COVID-19 and Tax Cuts – Trickle Up rather than Trickle Down

Posted on February 1, 2021

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Since Mr Reagan in the USA and Ms Thatcher in the UK came to power, we have been told to believe in the “Trickle Down” effect.  Cut taxes of rich individuals and corporations and eventually their gains would trickle down to benefit everybody in society.

A study from the London School of Economics and Political Science has shown that such tax cuts over the last 50 years in 18 OECD (Organisation of Economic Cooperation and Development) countries has helped the rich to get richer and increased inequality in these societies. However it failed to have significant effects on average economic wealth (GDP per person) and unemployment.

In the UK the share of income going to the richest 0.01% of adults has almost reached a record high based on a new analysis of UK tax data. This increasing inequality in society damages our health and well-being, undermines social cohesion and levels of trust, and reduces economic performance. The best you can do to become rich is to be born into a rich family! The emergence of this super-rich elite leads to an undemocratic and unfair society. While the rich get richer in the UK, poor households with children have to rely on low quality food parcels.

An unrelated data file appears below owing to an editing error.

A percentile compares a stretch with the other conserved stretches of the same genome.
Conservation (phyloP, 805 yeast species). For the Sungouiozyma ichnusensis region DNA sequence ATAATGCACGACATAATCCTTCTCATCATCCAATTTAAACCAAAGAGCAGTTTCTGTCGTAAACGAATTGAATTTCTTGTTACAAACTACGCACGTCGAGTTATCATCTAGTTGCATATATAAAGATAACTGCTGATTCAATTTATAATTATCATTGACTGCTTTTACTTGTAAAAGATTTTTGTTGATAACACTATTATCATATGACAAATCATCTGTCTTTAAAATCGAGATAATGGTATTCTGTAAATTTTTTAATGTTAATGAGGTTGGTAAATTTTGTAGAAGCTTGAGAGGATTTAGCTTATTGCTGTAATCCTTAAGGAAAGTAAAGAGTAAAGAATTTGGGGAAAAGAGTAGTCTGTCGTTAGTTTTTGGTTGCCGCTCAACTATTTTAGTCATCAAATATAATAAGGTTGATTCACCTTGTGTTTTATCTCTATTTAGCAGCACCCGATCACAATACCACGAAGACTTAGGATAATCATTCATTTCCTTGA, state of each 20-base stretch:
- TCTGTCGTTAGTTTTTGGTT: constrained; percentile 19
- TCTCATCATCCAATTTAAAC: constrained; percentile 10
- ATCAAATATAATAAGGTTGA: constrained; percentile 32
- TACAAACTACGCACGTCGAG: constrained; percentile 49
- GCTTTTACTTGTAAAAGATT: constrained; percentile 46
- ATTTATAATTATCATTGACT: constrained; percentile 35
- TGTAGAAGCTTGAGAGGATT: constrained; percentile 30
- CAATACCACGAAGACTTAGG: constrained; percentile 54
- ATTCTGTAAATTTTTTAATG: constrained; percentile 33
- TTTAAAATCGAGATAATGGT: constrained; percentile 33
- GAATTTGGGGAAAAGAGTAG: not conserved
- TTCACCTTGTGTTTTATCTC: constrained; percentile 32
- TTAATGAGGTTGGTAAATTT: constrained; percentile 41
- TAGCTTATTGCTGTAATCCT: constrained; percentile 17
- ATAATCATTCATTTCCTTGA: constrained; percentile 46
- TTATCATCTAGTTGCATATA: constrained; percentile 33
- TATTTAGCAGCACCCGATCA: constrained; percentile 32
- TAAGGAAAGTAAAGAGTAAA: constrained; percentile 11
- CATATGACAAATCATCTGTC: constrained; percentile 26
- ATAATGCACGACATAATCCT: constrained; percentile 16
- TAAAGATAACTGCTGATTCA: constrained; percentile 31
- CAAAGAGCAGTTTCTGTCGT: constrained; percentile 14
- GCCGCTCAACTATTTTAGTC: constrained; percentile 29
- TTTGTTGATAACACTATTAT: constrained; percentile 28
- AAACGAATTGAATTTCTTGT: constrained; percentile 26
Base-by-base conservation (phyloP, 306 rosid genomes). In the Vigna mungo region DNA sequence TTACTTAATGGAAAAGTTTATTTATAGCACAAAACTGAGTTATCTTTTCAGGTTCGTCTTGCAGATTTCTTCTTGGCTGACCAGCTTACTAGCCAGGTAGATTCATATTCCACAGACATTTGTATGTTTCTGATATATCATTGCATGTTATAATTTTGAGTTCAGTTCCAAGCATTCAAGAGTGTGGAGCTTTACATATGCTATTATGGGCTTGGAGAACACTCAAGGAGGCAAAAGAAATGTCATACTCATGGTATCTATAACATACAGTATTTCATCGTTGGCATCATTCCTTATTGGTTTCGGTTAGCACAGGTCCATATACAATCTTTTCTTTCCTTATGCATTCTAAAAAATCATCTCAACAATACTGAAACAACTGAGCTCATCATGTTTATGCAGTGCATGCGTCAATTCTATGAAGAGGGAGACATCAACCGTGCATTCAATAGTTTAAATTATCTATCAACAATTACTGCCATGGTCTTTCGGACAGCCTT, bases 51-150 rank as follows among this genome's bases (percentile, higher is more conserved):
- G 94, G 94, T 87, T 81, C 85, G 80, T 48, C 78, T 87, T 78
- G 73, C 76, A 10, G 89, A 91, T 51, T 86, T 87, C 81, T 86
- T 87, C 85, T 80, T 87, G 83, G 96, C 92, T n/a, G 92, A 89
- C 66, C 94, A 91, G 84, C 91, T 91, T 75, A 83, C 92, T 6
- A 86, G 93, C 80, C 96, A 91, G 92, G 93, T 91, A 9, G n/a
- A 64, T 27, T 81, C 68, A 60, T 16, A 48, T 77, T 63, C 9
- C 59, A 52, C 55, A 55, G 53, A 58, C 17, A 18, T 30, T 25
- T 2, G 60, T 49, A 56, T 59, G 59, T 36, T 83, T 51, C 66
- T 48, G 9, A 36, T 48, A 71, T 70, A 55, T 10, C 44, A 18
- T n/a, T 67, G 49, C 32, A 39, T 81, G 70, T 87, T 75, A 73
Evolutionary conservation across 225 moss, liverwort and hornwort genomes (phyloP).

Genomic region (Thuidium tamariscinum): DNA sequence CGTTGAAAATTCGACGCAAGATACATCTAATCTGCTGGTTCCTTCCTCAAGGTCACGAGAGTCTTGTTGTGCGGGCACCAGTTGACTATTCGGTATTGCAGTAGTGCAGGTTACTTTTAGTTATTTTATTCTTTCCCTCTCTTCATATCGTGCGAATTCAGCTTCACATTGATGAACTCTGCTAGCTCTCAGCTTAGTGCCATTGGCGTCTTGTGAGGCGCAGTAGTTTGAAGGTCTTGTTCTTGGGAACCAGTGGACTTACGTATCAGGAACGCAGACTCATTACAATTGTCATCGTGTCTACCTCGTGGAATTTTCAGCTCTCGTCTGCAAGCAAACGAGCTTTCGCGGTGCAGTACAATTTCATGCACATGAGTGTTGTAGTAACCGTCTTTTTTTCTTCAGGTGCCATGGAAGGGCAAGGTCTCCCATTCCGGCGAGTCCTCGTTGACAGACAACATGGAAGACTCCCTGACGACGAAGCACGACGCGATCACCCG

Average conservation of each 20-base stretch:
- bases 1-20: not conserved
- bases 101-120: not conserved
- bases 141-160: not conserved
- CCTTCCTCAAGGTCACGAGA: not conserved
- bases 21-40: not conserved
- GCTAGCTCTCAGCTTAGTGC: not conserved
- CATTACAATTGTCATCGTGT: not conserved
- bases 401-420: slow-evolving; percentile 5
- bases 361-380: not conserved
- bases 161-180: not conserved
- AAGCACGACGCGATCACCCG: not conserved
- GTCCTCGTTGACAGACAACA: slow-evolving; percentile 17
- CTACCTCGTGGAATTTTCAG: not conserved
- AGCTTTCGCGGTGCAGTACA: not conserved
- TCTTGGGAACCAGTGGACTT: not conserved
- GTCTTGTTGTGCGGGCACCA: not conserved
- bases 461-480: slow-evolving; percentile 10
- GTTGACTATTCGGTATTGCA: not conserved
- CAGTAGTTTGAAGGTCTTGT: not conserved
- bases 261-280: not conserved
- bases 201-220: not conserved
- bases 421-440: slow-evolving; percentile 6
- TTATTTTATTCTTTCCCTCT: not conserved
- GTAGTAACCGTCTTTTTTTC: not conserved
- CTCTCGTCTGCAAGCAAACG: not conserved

The following graphic description of the change of taxes for the rich over the past 50 years and its analysis makes an interesting reading. The red lines indicate major tax cuts for the rich.

Therefore demands for tax increases of top income earners and corporations and a wealth tax are getting louder. The existing economic inequalities have been made worse by the COVID-19 pandemic and its control measures.

The political conclusions of these findings are obvious: The rich and wealthy should pay for the bill of the COVID-19 crisis. The failure of the trickle-down experiment over the past 50 years can teach us an important political lesson about the importance of social equality. The improvement of social protection and services requires political design rather than economic default.